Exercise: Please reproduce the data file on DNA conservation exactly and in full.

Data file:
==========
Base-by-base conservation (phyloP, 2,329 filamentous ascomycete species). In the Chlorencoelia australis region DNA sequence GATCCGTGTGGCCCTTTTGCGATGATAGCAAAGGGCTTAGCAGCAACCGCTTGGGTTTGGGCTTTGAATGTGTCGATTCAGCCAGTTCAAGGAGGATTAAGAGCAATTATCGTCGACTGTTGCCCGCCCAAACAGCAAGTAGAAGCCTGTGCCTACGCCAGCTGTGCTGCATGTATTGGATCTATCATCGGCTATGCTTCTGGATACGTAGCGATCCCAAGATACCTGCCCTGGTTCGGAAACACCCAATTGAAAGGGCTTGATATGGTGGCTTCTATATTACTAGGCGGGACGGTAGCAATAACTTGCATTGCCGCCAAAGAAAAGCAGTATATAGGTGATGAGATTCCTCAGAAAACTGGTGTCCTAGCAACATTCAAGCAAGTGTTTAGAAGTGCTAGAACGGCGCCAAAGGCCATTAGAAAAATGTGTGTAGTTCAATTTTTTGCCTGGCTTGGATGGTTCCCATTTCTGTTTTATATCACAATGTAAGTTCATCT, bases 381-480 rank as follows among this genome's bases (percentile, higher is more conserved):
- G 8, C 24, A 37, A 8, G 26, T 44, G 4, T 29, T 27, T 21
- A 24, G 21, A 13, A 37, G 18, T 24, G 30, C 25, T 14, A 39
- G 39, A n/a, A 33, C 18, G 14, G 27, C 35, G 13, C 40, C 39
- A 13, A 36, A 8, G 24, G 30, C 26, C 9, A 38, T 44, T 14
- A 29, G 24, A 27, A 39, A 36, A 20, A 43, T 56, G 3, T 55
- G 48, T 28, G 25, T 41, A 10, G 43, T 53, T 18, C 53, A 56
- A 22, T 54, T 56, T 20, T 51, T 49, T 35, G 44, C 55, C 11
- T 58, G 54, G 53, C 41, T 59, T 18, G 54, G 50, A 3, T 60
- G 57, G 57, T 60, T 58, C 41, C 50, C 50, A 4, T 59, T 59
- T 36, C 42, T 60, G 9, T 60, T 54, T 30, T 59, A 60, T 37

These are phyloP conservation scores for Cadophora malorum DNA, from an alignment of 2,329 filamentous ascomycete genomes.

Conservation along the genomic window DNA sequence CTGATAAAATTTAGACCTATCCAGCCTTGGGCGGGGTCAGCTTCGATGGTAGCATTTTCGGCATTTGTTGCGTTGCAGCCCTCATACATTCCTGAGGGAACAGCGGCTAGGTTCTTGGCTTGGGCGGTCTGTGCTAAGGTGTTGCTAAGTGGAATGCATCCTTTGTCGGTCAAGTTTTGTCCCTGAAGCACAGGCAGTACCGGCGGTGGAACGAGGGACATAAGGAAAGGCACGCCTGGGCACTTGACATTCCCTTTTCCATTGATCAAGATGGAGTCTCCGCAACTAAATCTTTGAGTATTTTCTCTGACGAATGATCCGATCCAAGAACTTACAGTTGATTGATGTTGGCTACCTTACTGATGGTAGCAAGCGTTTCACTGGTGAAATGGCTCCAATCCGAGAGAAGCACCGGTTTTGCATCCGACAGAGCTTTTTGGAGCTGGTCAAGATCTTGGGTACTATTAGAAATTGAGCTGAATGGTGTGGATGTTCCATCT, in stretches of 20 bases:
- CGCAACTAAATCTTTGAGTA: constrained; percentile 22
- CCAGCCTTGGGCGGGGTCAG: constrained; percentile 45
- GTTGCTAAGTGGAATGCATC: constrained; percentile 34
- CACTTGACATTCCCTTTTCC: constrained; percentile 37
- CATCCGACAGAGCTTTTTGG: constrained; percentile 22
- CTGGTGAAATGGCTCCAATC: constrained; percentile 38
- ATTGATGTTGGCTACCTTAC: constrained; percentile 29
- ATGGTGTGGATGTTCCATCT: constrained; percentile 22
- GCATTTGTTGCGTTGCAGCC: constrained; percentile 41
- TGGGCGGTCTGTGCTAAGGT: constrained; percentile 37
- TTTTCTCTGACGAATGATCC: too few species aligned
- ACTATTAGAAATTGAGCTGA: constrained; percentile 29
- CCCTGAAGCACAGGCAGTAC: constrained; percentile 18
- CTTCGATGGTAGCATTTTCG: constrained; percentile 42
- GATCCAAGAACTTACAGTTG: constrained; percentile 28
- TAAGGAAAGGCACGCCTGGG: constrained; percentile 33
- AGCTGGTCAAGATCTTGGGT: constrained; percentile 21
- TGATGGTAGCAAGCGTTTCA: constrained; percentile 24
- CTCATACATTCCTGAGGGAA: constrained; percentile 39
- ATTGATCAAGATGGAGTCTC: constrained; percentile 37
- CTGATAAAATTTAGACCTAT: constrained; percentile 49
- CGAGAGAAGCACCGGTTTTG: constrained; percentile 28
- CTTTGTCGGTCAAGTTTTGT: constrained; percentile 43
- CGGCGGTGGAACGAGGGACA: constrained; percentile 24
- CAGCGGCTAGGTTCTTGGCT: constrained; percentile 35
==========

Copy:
Base-by-base conservation (phyloP, 2,329 filamentous ascomycete species). In the Chlorencoelia australis region DNA sequence GATCCGTGTGGCCCTTTTGCGATGATAGCAAAGGGCTTAGCAGCAACCGCTTGGGTTTGGGCTTTGAATGTGTCGATTCAGCCAGTTCAAGGAGGATTAAGAGCAATTATCGTCGACTGTTGCCCGCCCAAACAGCAAGTAGAAGCCTGTGCCTACGCCAGCTGTGCTGCATGTATTGGATCTATCATCGGCTATGCTTCTGGATACGTAGCGATCCCAAGATACCTGCCCTGGTTCGGAAACACCCAATTGAAAGGGCTTGATATGGTGGCTTCTATATTACTAGGCGGGACGGTAGCAATAACTTGCATTGCCGCCAAAGAAAAGCAGTATATAGGTGATGAGATTCCTCAGAAAACTGGTGTCCTAGCAACATTCAAGCAAGTGTTTAGAAGTGCTAGAACGGCGCCAAAGGCCATTAGAAAAATGTGTGTAGTTCAATTTTTTGCCTGGCTTGGATGGTTCCCATTTCTGTTTTATATCACAATGTAAGTTCATCT, bases 381-480 rank as follows among this genome's bases (percentile, higher is more conserved):
- G 8, C 24, A 37, A 8, G 26, T 44, G 4, T 29, T 27, T 21
- A 24, G 21, A 13, A 37, G 18, T 24, G 30, C 25, T 14, A 39
- G 39, A n/a, A 33, C 18, G 14, G 27, C 35, G 13, C 40, C 39
- A 13, A 36, A 8, G 24, G 30, C 26, C 9, A 38, T 44, T 14
- A 29, G 24, A 27, A 39, A 36, A 20, A 43, T 56, G 3, T 55
- G 48, T 28, G 25, T 41, A 10, G 43, T 53, T 18, C 53, A 56
- A 22, T 54, T 56, T 20, T 51, T 49, T 35, G 44, C 55, C 11
- T 58, G 54, G 53, C 41, T 59, T 18, G 54, G 50, A 3, T 60
- G 57, G 57, T 60, T 58, C 41, C 50, C 50, A 4, T 59, T 59
- T 36, C 42, T 60, G 9, T 60, T 54, T 30, T 59, A 60, T 37

These are phyloP conservation scores for Cadophora malorum DNA, from an alignment of 2,329 filamentous ascomycete genomes.

Conservation along the genomic window DNA sequence CTGATAAAATTTAGACCTATCCAGCCTTGGGCGGGGTCAGCTTCGATGGTAGCATTTTCGGCATTTGTTGCGTTGCAGCCCTCATACATTCCTGAGGGAACAGCGGCTAGGTTCTTGGCTTGGGCGGTCTGTGCTAAGGTGTTGCTAAGTGGAATGCATCCTTTGTCGGTCAAGTTTTGTCCCTGAAGCACAGGCAGTACCGGCGGTGGAACGAGGGACATAAGGAAAGGCACGCCTGGGCACTTGACATTCCCTTTTCCATTGATCAAGATGGAGTCTCCGCAACTAAATCTTTGAGTATTTTCTCTGACGAATGATCCGATCCAAGAACTTACAGTTGATTGATGTTGGCTACCTTACTGATGGTAGCAAGCGTTTCACTGGTGAAATGGCTCCAATCCGAGAGAAGCACCGGTTTTGCATCCGACAGAGCTTTTTGGAGCTGGTCAAGATCTTGGGTACTATTAGAAATTGAGCTGAATGGTGTGGATGTTCCATCT, in stretches of 20 bases:
- CGCAACTAAATCTTTGAGTA: constrained; percentile 22
- CCAGCCTTGGGCGGGGTCAG: constrained; percentile 45
- GTTGCTAAGTGGAATGCATC: constrained; percentile 34
- CACTTGACATTCCCTTTTCC: constrained; percentile 37
- CATCCGACAGAGCTTTTTGG: constrained; percentile 22
- CTGGTGAAATGGCTCCAATC: constrained; percentile 38
- ATTGATGTTGGCTACCTTAC: constrained; percentile 29
- ATGGTGTGGATGTTCCATCT: constrained; percentile 22
- GCATTTGTTGCGTTGCAGCC: constrained; percentile 41
- TGGGCGGTCTGTGCTAAGGT: constrained; percentile 37
- TTTTCTCTGACGAATGATCC: too few species aligned
- ACTATTAGAAATTGAGCTGA: constrained; percentile 29
- CCCTGAAGCACAGGCAGTAC: constrained; percentile 18
- CTTCGATGGTAGCATTTTCG: constrained; percentile 42
- GATCCAAGAACTTACAGTTG: constrained; percentile 28
- TAAGGAAAGGCACGCCTGGG: constrained; percentile 33
- AGCTGGTCAAGATCTTGGGT: constrained; percentile 21
- TGATGGTAGCAAGCGTTTCA: constrained; percentile 24
- CTCATACATTCCTGAGGGAA: constrained; percentile 39
- ATTGATCAAGATGGAGTCTC: constrained; percentile 37
- CTGATAAAATTTAGACCTAT: constrained; percentile 49
- CGAGAGAAGCACCGGTTTTG: constrained; percentile 28
- CTTTGTCGGTCAAGTTTTGT: constrained; percentile 43
- CGGCGGTGGAACGAGGGACA: constrained; percentile 24
- CAGCGGCTAGGTTCTTGGCT: constrained; percentile 35